IF some pollsters are accurate the hackneyed line about pandas and MPs could be reworked to target a guy called Willie Bain.

Amid yet more predictions of Labour wipe-outs, one recent poll had the MP for Glasgow North East as Labour's last man standing in Scotland. In that scenario the former law lecturer becomes his party's David Mundell, its sole MP north of the Border yet Secretary of State in a Miliband government.

All ifs, whats and maybes but it has thrust a very under-the-radar campaign and low-key yet industrious candidate into the spotlight.

The constituency runs from the sandstone tenements and young professionals of Dennistoun to the multiple deprivation statistics in former industrial powerhouses of Springburn and Possil, the post-war schemes and ageing settled communities of Barmulloch and Riddrie and the new-build brick estates and 4x4s of Robroyston.

With the exception of four years in the 1930s when the Tories won it by 34 votes, it has been Labour since 1922.

But last September the area voted massively in favour of independence, with some of the biggest Yes votes nationally.

"I'll be voting SNP", one resident tells the party candidate Anne McLaughlin. "That's just the way it is now."

Loyalties are shifting.

Even to residents of Glasgow, the north east is peripheral, detached from the rest of the city by the M8. Much of the regeneration changing the face of elsewhere is yet to visibly transform the constituency.

A lot of what's 'worst' about Glasgow is often worst in the north east: addiction levels, worklessness, depopulation and territorial violence.

It rarely makes the news. Last year it hit the headlines when the Commonwealth Games organisers planned to make a global spectacle of the televised demolition of the notorious Red Road Flats, totems of how the 1960s vision for Glasgow failed to flourish.

Before that it was the resignation of former Commons speaker Michael Martin, which not only heralded Mr Bain's parliamentary career but augured the MPs' expenses scandal and the wave of UK-wide 'anti-Westminster establishment' politics.

It did his successor no harm though. The 2009 by-election gave Mr Bain a local profile the envy of many MPs, he retained the networks and enduring popularity of the Martin dynasty and, in 2010, secured almost 70 per cent of the vote. New Labour, academic and policy-driven, Mr Bain is everything Mr Martin wasn't.

The streets around the infamous Barlinnie Jail are prime Bain terrain. Solid inter-war houses with neat gardens, these are home to an older demographic where the local bowling green is at capacity on Friday afternoon.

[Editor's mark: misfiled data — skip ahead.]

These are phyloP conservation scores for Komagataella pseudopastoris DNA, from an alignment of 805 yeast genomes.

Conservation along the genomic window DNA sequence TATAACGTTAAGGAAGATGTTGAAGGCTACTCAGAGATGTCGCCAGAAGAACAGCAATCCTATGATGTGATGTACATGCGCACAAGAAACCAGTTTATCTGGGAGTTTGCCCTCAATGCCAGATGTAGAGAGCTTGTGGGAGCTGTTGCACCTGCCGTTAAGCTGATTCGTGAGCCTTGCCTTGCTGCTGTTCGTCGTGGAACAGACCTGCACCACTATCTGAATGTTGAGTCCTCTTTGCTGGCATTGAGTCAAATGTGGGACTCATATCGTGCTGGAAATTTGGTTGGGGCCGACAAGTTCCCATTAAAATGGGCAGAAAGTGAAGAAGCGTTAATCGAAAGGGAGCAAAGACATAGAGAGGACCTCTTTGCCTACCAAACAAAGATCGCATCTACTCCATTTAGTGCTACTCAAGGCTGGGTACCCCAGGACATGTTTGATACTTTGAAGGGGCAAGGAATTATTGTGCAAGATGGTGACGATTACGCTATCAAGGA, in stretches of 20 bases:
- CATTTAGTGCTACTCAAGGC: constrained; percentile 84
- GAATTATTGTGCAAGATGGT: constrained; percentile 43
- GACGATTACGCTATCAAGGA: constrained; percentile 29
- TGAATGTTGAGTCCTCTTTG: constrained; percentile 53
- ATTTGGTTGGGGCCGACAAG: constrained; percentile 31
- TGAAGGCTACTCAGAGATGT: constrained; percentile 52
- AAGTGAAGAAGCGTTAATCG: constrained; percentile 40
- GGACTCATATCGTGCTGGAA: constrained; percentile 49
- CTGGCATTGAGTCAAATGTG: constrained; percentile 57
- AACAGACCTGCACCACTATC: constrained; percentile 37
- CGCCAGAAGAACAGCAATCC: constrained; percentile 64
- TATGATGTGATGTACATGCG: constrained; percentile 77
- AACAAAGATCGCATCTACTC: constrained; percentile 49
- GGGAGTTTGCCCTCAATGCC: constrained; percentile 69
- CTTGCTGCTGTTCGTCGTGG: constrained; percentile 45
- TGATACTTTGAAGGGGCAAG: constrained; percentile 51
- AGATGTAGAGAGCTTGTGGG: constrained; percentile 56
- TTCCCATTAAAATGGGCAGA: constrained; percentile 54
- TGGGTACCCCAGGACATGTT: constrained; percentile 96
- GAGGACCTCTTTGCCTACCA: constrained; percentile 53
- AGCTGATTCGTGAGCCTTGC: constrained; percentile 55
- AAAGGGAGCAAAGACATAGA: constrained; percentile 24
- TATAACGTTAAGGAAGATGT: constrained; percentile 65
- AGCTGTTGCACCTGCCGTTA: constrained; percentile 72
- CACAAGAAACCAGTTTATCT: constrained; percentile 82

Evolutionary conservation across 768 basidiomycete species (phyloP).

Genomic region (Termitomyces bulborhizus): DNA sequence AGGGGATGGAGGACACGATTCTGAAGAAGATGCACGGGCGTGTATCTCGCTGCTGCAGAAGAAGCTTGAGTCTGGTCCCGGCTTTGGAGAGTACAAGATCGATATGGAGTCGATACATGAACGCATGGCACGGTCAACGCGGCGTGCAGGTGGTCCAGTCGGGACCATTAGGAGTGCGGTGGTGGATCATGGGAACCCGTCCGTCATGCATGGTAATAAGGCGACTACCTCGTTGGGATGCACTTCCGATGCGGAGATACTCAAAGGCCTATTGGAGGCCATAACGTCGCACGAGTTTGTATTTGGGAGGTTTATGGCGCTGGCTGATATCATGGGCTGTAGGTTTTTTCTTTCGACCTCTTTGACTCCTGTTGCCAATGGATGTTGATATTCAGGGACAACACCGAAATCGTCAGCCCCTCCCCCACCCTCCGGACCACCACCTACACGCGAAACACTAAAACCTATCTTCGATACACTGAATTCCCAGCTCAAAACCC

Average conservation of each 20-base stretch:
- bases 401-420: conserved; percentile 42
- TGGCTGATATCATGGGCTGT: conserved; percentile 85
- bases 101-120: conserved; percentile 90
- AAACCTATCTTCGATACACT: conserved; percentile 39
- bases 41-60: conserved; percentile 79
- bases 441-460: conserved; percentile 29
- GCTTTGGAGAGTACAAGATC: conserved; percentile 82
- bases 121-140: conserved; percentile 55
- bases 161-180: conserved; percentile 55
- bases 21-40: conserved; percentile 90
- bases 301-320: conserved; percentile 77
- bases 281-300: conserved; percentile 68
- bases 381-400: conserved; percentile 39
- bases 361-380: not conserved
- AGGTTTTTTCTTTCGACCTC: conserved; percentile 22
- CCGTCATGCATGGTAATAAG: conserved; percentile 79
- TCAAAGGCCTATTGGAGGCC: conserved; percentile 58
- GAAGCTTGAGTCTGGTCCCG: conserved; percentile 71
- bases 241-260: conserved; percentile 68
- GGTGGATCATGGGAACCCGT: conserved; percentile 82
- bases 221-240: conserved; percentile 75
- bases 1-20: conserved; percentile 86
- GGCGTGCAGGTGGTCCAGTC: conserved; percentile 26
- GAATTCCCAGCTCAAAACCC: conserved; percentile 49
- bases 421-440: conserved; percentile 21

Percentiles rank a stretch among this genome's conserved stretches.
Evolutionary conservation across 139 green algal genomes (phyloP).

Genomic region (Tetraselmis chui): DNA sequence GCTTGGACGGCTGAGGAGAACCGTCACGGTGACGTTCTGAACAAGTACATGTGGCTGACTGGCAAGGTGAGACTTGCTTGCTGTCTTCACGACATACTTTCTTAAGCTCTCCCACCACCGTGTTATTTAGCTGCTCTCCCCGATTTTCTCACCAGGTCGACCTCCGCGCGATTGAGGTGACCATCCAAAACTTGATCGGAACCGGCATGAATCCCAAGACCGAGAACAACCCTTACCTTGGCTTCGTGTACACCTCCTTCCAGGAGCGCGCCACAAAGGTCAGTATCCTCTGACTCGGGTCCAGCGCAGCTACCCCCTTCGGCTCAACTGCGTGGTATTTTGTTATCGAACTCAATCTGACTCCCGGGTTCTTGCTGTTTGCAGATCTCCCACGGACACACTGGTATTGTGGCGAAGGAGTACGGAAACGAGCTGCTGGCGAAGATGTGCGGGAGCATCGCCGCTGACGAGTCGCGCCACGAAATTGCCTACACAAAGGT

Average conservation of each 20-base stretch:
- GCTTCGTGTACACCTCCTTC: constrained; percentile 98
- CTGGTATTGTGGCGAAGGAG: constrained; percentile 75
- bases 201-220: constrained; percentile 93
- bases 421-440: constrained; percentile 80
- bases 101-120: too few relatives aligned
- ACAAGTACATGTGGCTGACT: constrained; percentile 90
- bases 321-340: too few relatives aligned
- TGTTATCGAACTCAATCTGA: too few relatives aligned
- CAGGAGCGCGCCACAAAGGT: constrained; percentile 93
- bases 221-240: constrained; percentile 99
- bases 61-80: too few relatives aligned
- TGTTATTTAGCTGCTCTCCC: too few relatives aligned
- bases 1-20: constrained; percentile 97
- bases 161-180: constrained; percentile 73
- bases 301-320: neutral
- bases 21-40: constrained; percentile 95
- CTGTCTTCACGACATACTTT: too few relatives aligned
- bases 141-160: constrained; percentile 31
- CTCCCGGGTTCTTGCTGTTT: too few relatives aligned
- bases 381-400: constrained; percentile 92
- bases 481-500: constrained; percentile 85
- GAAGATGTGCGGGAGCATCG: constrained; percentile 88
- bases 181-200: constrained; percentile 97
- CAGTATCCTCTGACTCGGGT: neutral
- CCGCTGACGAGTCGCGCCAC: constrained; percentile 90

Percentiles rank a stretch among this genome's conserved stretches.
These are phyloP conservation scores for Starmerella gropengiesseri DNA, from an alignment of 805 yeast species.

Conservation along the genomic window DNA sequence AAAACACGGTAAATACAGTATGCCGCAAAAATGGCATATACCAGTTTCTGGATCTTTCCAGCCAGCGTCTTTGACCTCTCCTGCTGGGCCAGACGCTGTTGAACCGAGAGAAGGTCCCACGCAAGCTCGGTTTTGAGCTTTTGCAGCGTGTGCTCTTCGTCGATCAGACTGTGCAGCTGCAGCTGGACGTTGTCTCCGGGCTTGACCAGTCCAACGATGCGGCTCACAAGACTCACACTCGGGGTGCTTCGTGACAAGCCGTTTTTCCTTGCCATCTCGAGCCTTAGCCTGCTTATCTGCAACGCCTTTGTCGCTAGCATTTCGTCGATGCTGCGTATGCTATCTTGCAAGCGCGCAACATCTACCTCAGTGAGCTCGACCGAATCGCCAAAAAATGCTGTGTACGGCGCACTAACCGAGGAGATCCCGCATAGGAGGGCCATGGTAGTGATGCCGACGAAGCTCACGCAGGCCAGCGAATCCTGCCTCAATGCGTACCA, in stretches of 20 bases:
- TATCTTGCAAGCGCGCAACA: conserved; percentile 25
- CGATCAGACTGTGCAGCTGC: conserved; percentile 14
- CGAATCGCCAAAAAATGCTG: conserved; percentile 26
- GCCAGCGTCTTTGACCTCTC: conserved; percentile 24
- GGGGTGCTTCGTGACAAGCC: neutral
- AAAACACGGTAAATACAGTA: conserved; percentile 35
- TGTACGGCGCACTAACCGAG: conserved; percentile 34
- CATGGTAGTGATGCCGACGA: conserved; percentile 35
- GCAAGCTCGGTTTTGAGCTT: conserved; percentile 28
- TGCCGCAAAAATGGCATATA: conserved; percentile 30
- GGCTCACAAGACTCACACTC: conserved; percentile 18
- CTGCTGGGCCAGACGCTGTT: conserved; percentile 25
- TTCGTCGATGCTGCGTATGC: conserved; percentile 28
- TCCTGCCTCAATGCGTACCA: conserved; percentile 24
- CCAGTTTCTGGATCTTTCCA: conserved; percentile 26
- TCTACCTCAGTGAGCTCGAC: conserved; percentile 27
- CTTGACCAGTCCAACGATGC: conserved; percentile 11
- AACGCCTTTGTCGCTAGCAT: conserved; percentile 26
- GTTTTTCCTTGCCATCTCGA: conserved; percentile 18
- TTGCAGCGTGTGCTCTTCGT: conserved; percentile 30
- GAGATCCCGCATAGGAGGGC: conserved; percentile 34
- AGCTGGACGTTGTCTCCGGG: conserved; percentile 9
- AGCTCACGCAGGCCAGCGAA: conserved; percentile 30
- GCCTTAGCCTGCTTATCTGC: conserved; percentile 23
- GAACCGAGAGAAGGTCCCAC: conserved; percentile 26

His team, with a strong contingent of city councillors, target known voters.

On the doors his pitch is its either his team or the Tories, it's a marginal seat and there's only six days to decide. Residents, not the candidate, mention the SNP.

"On May 7 people have a choice of two people for Prime Minister and none is called Nicola" he says afterwards.

"Loyalties have been changed by the referendum", he admits, "but there record levels of engagement with politics and I've treated every single election I've been involved in as a marginal. We want Scotland in Government not just Parliament."

What successes can he point to? Saving jobs at a local engineering firm, constituents' benefits battles, advancing plans with the Scotland Office for Red Road, the demolition plans for which he found repellent.

Ms McLaughlin's headquarters is in a industrial complex close to the motorway, not the best for passing voters but ideal for a machine-like campaign.

In Colston, a team of 10 mostly recent recruits to political campaigning sees many assumptions of the area's electorate bear out.

The older the resident, the more inclined to say Labour. Families and the under-50s are much more receptive to Ms McLaughlin's team and message. Here, as on Mr Bain's beat though, many have given up on the electoral politics.

In a neat 1990s cul-d-sac Lily and her neighbour are enthusiastic converts. "I've brainwashed my husband now too" she says.

Further along, Brendan Reilly, a Labour-turned-SNP voter, is surprised by his neighbours' allegiances.

"I thought they were unionist types, you know with the football team they all support. But we've all been conned by Tony Blair."

According to one opponent Ms McLaughlin's style and campaign literature is "a bit Hello Magazine". "She's as likely to give you a hug on the doorstep as a lecture. And that worries me. It plays well with some folk."

"During the referendum many of those who voted Yes said they would remain Labour. But now they're openly telling us they're switching to the SNP. The image of them standing alongside the Tories is what pushed them.

"This is constant across all age groups in all parts of the constituency."

A colleague once dubbed her 'the Lorraine Kelly of SNP politics'. She might just stand in the way of a new round of panda jokes.